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Publication numberUS7801504 B2
Publication typeGrant
Application numberUS 11/470,556
Publication dateSep 21, 2010
Filing dateSep 6, 2006
Priority dateDec 8, 2005
Fee statusPaid
Also published asCN101326710A, CN101326710B, EP1958327A2, US8401510, US20070146071, US20100323655, WO2007117322A2, WO2007117322A3
Publication number11470556, 470556, US 7801504 B2, US 7801504B2, US-B2-7801504, US7801504 B2, US7801504B2
InventorsYue Wu
Original AssigneeQualcomm Incorporated
Export CitationBiBTeX, EndNote, RefMan
External Links: USPTO, USPTO Assignment, Espacenet
Common-gate common-source transconductance stage for RF downconversion mixer
US 7801504 B2
Abstract
In an embodiment, a wireless device receiver chain includes a mixer with a common-gate common-source (CGCS) input stage. Differential signals from an off-chip matching network may be input to the CGCS input stage of the mixer, which downconverts the signals to baseband or some intermediate frequency. The input stage includes a pair of NMOS transistors in a common-gate configuration and a pair of PMOS transistors in a common-source configuration. A potential advantage of the CGCS input stage over the existing CGO transconductance stage configuration is that by adding a common-source stage through the PMOS differential-pair, the transconductance gain is decoupled from the high Q matching network.
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Claims(7)
1. A wireless device receiver comprising:
a matching network;
a mixer; and
a common-gate common-source (CGCS) mixer input stage including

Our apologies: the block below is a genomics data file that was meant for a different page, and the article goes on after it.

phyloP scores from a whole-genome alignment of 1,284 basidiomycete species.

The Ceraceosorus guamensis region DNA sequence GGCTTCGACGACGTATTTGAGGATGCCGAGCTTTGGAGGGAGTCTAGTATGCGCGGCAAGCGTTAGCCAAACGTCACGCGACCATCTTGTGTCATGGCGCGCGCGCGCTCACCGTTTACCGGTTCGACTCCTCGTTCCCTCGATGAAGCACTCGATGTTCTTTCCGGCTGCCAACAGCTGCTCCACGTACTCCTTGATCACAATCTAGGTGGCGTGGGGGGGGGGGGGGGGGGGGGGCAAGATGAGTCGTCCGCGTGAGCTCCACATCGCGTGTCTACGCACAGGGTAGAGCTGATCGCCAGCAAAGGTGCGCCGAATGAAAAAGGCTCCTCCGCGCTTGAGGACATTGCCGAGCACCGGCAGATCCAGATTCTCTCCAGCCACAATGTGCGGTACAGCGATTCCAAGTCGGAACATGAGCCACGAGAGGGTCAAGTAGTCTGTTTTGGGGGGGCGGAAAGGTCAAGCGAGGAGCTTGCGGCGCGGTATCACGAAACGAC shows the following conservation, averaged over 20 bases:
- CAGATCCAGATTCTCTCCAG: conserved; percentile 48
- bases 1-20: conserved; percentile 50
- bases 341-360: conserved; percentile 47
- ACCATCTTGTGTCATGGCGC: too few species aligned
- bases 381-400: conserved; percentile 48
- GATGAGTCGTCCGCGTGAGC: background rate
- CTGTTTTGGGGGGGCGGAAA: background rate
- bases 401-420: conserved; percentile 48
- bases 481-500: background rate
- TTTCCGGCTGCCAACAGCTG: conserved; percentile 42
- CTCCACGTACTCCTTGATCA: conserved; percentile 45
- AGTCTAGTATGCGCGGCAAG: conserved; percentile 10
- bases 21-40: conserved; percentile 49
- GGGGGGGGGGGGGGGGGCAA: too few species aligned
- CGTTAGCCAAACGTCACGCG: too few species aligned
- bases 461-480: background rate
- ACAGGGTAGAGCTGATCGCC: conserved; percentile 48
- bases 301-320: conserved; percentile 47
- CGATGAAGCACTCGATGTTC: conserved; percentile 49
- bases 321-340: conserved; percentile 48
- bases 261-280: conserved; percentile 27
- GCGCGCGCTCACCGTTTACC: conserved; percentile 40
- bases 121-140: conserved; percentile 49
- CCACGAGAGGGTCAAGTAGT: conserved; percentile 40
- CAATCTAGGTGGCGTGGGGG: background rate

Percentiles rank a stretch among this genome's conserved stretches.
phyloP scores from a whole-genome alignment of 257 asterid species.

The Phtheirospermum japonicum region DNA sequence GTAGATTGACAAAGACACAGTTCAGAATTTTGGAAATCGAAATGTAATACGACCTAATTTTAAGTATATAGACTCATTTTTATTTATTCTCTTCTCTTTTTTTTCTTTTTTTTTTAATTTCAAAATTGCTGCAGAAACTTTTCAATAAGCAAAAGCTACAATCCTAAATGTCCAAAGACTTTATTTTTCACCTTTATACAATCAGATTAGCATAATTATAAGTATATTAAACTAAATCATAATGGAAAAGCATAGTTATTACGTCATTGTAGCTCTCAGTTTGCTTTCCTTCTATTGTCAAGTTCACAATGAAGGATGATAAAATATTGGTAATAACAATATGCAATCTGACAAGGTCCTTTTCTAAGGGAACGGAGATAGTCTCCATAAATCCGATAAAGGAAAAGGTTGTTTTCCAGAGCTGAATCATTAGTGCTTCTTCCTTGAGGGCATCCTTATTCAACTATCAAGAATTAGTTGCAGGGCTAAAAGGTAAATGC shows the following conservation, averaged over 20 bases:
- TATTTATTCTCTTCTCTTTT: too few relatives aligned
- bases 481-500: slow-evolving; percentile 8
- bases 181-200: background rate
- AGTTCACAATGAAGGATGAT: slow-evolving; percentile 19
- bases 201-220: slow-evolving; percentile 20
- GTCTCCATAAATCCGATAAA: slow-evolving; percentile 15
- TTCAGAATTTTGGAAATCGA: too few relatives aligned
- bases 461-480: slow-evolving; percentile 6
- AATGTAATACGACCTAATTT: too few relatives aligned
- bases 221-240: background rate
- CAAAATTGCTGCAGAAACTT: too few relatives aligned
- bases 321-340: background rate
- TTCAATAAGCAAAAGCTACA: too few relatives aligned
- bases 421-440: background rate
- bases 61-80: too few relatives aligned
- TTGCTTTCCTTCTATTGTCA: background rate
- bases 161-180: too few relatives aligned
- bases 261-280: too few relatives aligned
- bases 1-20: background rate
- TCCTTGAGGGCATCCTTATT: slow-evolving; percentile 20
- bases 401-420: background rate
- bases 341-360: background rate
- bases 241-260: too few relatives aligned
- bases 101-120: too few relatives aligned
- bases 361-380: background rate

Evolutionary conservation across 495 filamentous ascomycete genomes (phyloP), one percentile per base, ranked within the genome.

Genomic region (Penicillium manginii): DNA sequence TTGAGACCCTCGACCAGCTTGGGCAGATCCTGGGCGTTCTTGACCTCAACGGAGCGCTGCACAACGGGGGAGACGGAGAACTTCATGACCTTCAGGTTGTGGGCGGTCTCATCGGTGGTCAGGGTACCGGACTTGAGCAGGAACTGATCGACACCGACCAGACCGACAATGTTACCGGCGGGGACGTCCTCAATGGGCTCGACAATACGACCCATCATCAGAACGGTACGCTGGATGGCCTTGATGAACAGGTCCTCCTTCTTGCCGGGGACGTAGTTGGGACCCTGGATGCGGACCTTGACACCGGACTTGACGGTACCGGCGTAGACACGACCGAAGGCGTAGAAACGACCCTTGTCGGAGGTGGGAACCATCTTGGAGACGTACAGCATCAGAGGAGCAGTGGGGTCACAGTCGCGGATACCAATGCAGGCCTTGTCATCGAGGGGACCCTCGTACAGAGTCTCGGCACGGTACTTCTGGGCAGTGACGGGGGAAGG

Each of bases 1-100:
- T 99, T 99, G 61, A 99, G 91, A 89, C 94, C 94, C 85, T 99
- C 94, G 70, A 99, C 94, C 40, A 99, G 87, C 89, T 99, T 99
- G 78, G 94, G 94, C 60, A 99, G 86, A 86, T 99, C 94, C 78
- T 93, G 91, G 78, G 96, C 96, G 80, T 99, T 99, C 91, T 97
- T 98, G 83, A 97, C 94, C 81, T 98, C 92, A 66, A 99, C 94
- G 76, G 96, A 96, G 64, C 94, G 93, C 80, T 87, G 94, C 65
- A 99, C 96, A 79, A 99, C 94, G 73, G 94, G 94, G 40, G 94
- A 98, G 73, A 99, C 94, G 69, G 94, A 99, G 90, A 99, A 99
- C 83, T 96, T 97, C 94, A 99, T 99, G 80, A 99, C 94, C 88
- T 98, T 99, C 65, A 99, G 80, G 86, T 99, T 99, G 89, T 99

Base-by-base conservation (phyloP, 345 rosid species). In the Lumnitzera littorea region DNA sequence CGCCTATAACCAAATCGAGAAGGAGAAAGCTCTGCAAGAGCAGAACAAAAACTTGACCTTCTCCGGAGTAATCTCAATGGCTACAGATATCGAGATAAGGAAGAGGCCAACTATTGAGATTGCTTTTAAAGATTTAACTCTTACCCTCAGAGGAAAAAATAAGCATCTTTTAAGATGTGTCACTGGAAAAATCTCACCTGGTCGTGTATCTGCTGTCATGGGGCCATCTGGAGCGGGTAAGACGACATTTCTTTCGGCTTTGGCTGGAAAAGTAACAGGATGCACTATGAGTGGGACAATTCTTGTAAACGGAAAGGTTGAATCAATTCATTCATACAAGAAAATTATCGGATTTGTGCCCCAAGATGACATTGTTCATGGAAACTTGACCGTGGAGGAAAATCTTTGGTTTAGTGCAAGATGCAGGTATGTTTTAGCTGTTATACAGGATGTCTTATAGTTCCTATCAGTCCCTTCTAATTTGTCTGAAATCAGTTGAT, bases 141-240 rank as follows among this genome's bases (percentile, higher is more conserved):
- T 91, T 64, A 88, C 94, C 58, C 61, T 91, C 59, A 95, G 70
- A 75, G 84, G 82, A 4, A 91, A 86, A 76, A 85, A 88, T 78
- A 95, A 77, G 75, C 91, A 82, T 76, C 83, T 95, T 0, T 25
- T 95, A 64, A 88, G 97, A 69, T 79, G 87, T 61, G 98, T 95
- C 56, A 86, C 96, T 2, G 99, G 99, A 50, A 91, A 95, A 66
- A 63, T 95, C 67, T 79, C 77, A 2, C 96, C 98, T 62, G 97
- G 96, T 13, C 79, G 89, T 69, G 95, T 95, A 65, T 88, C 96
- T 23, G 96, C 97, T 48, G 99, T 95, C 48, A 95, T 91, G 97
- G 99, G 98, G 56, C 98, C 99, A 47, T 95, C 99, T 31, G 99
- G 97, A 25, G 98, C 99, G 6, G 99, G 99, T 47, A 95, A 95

an input for receiving differential input signals from the matching network,
a current source,
a common-source stage including transistors coupled to the input and the current source,
a common-gate stage including transistors coupled to the input and the common-source stage, and
an output coupled to the mixer;
wherein the transistors of the common-gate stage comprise a pair of N-channel Metal Oxide Semiconductor (NMOS) transistors, each NMOS transistor of the pair of NMOS transistors in the common-gate stage includes a drain coupled to the common-source stage, a gate coupled to one of the differential input signals, and a source coupled to another of the differential input signals.
2. A wireless device receiver comprising:
a matching network;
a mixer; and
a common-gate common-source (CGCS) mixer input stage including
an input for receiving differential input signals from the matching network,
a current source,
a common-source stage including transistors coupled to the input and the current source,
a common-gate stage including transistors coupled to the input and the common-source stage, and
an output coupled to the mixer;
wherein the transistors of the common-source stage comprise a pair of P-channel Metal Oxide Semiconductor (PMOS) transistors, each PMOS transistor of the pair of PMOS transistors in the common-source stage includes a drain coupled to the common-gate stage, a gate coupled to one of the differential input signals, and a source coupled to the current source.
3. A wireless device receiver comprising:
a matching network;
a mixer; and
a common-gate common-source (CGCS) mixer input stage including
an input for receiving differential input signals from the matching network,